D.A.S.H. logoThere’s no editorial here, and definitely no intent to suggest there is such a thing as an optimal set of values, but this might still be of interest to set some context for comparison purposes. The times refer to puzzles offered in the most popular (i.e. expert/experienced) track from DASH 5 onwards.

Edition Par time Fast* time Usual* time Teams Structure
2 5:00 1:51 4:32 173 8+M
3 6:00 2:57 6:42 298 8+M
4 6:00 1:53 4:48 300 8+M
5 4:30 2:14 5:32 295+N IB+7+M
6 5:50 2:33 5:10 307+N IB+8+M
7 5:45 3:38 6:55 333+N IB+8+M
8 6:40 2:33 4:35 363+N IB+7+M
9 6:05 1:55 3:54 341+N 9
* median,
top-11
* median,
middle-8/9
N = normal track M = metapuzzle,
IB = icebreaker

Data remains available for DASH 2, DASH 3, DASH 4, DASH 5, DASH 6, DASH 7, DASH 8 and DASH 9. Note that the usual time was calculated from the median time quoted for either the middle-scoring 8 or 9 teams, depending on whether the overall number of teams was even or odd, and may not represent every puzzle being solved without a hint or even every puzzle being solved at all. The times quoted do not include the par or solving times for the unscored co-operative icebreaker puzzle from DASH 5, 6, 7 and 8.

Tomorrow is DASH 9 day

DASH 9 logoTonight is DASHmas Eve! It’s the night of the year where a good night’s sleep is most valuable and yet simultaneously most unlikely, for tomorrow sees the DASH 9 puzzle hunt take place in London, in the Netherlands and across the United States.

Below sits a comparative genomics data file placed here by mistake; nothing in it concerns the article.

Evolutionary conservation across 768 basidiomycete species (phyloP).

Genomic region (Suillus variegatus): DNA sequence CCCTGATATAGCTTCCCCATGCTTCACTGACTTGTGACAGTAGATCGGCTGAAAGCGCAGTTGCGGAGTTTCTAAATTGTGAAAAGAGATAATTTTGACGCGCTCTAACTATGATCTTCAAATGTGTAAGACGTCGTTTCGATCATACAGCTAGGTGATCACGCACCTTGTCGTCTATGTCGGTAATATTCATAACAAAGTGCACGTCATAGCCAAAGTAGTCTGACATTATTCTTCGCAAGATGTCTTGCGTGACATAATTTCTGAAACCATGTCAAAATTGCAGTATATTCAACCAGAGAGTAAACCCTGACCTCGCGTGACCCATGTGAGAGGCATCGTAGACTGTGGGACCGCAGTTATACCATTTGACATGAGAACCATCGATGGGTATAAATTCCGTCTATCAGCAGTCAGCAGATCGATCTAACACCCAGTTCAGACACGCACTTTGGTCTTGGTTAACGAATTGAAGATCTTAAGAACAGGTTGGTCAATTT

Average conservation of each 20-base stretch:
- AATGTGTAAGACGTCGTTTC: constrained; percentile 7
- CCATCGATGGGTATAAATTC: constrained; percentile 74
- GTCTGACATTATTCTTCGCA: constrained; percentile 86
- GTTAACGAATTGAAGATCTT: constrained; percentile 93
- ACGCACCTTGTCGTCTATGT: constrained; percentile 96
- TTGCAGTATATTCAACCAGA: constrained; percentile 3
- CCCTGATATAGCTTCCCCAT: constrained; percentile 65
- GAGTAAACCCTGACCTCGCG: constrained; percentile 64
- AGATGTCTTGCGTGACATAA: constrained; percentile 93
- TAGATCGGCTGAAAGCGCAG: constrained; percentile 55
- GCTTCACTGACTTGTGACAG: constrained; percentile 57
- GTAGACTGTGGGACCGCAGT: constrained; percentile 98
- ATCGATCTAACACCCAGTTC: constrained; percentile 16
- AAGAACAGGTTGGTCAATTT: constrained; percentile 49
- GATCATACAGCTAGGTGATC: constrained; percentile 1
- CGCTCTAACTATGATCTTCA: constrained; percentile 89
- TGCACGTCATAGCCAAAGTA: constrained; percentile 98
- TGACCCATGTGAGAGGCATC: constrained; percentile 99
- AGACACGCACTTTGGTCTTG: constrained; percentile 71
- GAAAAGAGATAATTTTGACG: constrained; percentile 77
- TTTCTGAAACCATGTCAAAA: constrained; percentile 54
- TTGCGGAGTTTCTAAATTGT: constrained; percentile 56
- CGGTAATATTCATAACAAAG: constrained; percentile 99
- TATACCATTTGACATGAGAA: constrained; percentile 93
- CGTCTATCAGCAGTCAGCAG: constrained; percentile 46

I very much hope to see you there – and, if you are there, do say “Hi”! My team is the same as the one in the photo last year; I’m the guy with spectacles at back right, indicating that somebody’s hit a six. Every year, I threaten to announce my arrival at the start location with a rebel yell and a round of high-fives as if I were a pro basketballer arriving on court, and every year so far sense and good taste have prevailed. We’ll see if this is the year.

Tomorrow’s weather forecast is for a dry, cloudy day. For at least three of the last four years, the forecast on DASH day has been for a risk of rain which has manifested as the lightest of sprinklings at the very worst, so a dry forecast really has me worried. In comparison with the trends I drew from previous installments of DASH, the feeling I get in my water is for there to be an icebreaker, eight scored puzzles (mostly on the shortish side) and a metapuzzle, with a combined par time of six hours, a median solving time of five hours, a worldwide total of 385 teams on the expert track and 165 teams on the novice track.

I’ll predict that London will be narrowly overrepresented in the top third of the Expert standings, though that wasn’t actually true last year. Misremembered Apple and The Magpie have been showing their chops in puzzle hunts through the year, both being world class teams on their day, and I understand that Moore and Lesk have at least one strong addition this year. The joy of this is that there could well be an amazing team that comes from nowhere and storms the event, much like Misremembered Apple did. (There are some usual suspects here, who I’d love to see in a team some day.) I’m on a team that’s plenty strong, too, though my contribution will be the enthusiasm, the comic relief and maybe, just maybe, having seen something before years ago that the other team members haven’t.

Lastly, set your expectations for a come-down at the end of the day, once the final meta is over and you have to end your day-trip to Planet Puzzle. That said, why not stay around for a drink and a chat with your fellow solvers at the end, if you can? (Especially you brilliantly quick front-running teams, though I know you’re busy people who might not be able to hang around to let us catch up!)